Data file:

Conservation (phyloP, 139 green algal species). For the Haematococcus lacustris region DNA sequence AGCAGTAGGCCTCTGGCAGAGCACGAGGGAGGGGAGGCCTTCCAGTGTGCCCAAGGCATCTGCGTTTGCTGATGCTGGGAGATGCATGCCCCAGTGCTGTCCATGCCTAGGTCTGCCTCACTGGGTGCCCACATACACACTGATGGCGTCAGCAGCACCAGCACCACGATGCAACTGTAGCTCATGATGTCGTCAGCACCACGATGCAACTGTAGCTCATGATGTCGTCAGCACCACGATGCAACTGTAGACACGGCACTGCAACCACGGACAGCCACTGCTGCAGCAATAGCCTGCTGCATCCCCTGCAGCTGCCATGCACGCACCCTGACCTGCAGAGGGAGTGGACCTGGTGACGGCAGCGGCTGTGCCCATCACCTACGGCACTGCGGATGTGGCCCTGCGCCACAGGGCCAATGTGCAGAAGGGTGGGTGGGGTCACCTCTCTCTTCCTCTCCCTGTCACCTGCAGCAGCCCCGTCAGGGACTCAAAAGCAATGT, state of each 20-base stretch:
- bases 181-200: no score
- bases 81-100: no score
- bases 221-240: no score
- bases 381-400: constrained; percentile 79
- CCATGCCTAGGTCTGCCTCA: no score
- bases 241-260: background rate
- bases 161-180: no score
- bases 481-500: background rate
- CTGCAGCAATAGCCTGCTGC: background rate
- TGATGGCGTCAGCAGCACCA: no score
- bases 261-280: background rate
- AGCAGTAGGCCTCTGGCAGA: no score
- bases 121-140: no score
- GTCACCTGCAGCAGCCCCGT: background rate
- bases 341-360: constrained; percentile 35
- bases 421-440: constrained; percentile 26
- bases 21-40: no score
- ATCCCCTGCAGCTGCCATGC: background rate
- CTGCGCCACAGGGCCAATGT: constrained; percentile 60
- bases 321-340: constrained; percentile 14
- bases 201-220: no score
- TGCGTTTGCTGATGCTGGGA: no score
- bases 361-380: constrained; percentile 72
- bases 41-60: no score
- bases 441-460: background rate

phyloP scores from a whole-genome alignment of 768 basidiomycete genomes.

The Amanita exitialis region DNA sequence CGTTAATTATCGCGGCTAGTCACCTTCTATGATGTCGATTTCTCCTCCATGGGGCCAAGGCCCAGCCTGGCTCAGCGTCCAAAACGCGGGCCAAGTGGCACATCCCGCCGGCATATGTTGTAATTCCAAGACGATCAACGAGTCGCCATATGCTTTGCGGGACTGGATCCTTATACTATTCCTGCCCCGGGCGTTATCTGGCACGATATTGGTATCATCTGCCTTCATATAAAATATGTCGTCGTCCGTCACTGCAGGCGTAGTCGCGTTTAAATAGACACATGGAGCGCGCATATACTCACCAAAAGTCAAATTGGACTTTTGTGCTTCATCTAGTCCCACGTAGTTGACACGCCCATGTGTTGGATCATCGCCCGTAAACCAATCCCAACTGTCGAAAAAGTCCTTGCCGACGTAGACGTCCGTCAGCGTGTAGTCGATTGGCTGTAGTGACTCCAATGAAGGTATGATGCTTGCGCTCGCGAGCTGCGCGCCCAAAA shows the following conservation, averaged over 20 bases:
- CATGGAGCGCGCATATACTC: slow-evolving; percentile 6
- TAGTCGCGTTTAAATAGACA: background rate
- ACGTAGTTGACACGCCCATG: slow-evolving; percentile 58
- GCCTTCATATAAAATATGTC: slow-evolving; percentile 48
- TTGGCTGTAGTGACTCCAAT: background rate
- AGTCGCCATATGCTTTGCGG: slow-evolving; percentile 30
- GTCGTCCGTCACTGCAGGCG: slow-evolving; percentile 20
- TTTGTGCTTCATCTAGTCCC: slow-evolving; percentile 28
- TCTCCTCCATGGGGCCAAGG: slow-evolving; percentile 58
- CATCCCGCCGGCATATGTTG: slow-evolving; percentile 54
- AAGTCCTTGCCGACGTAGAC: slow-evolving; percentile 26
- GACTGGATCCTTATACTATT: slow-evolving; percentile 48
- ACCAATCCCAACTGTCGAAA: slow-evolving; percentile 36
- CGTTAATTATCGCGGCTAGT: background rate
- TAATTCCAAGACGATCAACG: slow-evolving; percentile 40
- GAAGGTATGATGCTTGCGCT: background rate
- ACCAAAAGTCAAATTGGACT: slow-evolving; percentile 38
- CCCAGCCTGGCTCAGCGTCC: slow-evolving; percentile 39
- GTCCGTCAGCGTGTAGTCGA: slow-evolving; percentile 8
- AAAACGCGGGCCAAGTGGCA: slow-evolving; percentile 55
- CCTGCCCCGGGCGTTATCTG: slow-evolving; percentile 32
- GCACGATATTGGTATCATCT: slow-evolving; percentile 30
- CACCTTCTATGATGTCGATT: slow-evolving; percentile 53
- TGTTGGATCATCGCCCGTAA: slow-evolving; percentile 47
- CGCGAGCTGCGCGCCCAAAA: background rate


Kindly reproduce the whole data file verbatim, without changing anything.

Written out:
Conservation (phyloP, 139 green algal species). For the Haematococcus lacustris region DNA sequence AGCAGTAGGCCTCTGGCAGAGCACGAGGGAGGGGAGGCCTTCCAGTGTGCCCAAGGCATCTGCGTTTGCTGATGCTGGGAGATGCATGCCCCAGTGCTGTCCATGCCTAGGTCTGCCTCACTGGGTGCCCACATACACACTGATGGCGTCAGCAGCACCAGCACCACGATGCAACTGTAGCTCATGATGTCGTCAGCACCACGATGCAACTGTAGCTCATGATGTCGTCAGCACCACGATGCAACTGTAGACACGGCACTGCAACCACGGACAGCCACTGCTGCAGCAATAGCCTGCTGCATCCCCTGCAGCTGCCATGCACGCACCCTGACCTGCAGAGGGAGTGGACCTGGTGACGGCAGCGGCTGTGCCCATCACCTACGGCACTGCGGATGTGGCCCTGCGCCACAGGGCCAATGTGCAGAAGGGTGGGTGGGGTCACCTCTCTCTTCCTCTCCCTGTCACCTGCAGCAGCCCCGTCAGGGACTCAAAAGCAATGT, state of each 20-base stretch:
- bases 181-200: no score
- bases 81-100: no score
- bases 221-240: no score
- bases 381-400: constrained; percentile 79
- CCATGCCTAGGTCTGCCTCA: no score
- bases 241-260: background rate
- bases 161-180: no score
- bases 481-500: background rate
- CTGCAGCAATAGCCTGCTGC: background rate
- TGATGGCGTCAGCAGCACCA: no score
- bases 261-280: background rate
- AGCAGTAGGCCTCTGGCAGA: no score
- bases 121-140: no score
- GTCACCTGCAGCAGCCCCGT: background rate
- bases 341-360: constrained; percentile 35
- bases 421-440: constrained; percentile 26
- bases 21-40: no score
- ATCCCCTGCAGCTGCCATGC: background rate
- CTGCGCCACAGGGCCAATGT: constrained; percentile 60
- bases 321-340: constrained; percentile 14
- bases 201-220: no score
- TGCGTTTGCTGATGCTGGGA: no score
- bases 361-380: constrained; percentile 72
- bases 41-60: no score
- bases 441-460: background rate

phyloP scores from a whole-genome alignment of 768 basidiomycete genomes.

The Amanita exitialis region DNA sequence CGTTAATTATCGCGGCTAGTCACCTTCTATGATGTCGATTTCTCCTCCATGGGGCCAAGGCCCAGCCTGGCTCAGCGTCCAAAACGCGGGCCAAGTGGCACATCCCGCCGGCATATGTTGTAATTCCAAGACGATCAACGAGTCGCCATATGCTTTGCGGGACTGGATCCTTATACTATTCCTGCCCCGGGCGTTATCTGGCACGATATTGGTATCATCTGCCTTCATATAAAATATGTCGTCGTCCGTCACTGCAGGCGTAGTCGCGTTTAAATAGACACATGGAGCGCGCATATACTCACCAAAAGTCAAATTGGACTTTTGTGCTTCATCTAGTCCCACGTAGTTGACACGCCCATGTGTTGGATCATCGCCCGTAAACCAATCCCAACTGTCGAAAAAGTCCTTGCCGACGTAGACGTCCGTCAGCGTGTAGTCGATTGGCTGTAGTGACTCCAATGAAGGTATGATGCTTGCGCTCGCGAGCTGCGCGCCCAAAA shows the following conservation, averaged over 20 bases:
- CATGGAGCGCGCATATACTC: slow-evolving; percentile 6
- TAGTCGCGTTTAAATAGACA: background rate
- ACGTAGTTGACACGCCCATG: slow-evolving; percentile 58
- GCCTTCATATAAAATATGTC: slow-evolving; percentile 48
- TTGGCTGTAGTGACTCCAAT: background rate
- AGTCGCCATATGCTTTGCGG: slow-evolving; percentile 30
- GTCGTCCGTCACTGCAGGCG: slow-evolving; percentile 20
- TTTGTGCTTCATCTAGTCCC: slow-evolving; percentile 28
- TCTCCTCCATGGGGCCAAGG: slow-evolving; percentile 58
- CATCCCGCCGGCATATGTTG: slow-evolving; percentile 54
- AAGTCCTTGCCGACGTAGAC: slow-evolving; percentile 26
- GACTGGATCCTTATACTATT: slow-evolving; percentile 48
- ACCAATCCCAACTGTCGAAA: slow-evolving; percentile 36
- CGTTAATTATCGCGGCTAGT: background rate
- TAATTCCAAGACGATCAACG: slow-evolving; percentile 40
- GAAGGTATGATGCTTGCGCT: background rate
- ACCAAAAGTCAAATTGGACT: slow-evolving; percentile 38
- CCCAGCCTGGCTCAGCGTCC: slow-evolving; percentile 39
- GTCCGTCAGCGTGTAGTCGA: slow-evolving; percentile 8
- AAAACGCGGGCCAAGTGGCA: slow-evolving; percentile 55
- CCTGCCCCGGGCGTTATCTG: slow-evolving; percentile 32
- GCACGATATTGGTATCATCT: slow-evolving; percentile 30
- CACCTTCTATGATGTCGATT: slow-evolving; percentile 53
- TGTTGGATCATCGCCCGTAA: slow-evolving; percentile 47
- CGCGAGCTGCGCGCCCAAAA: background rate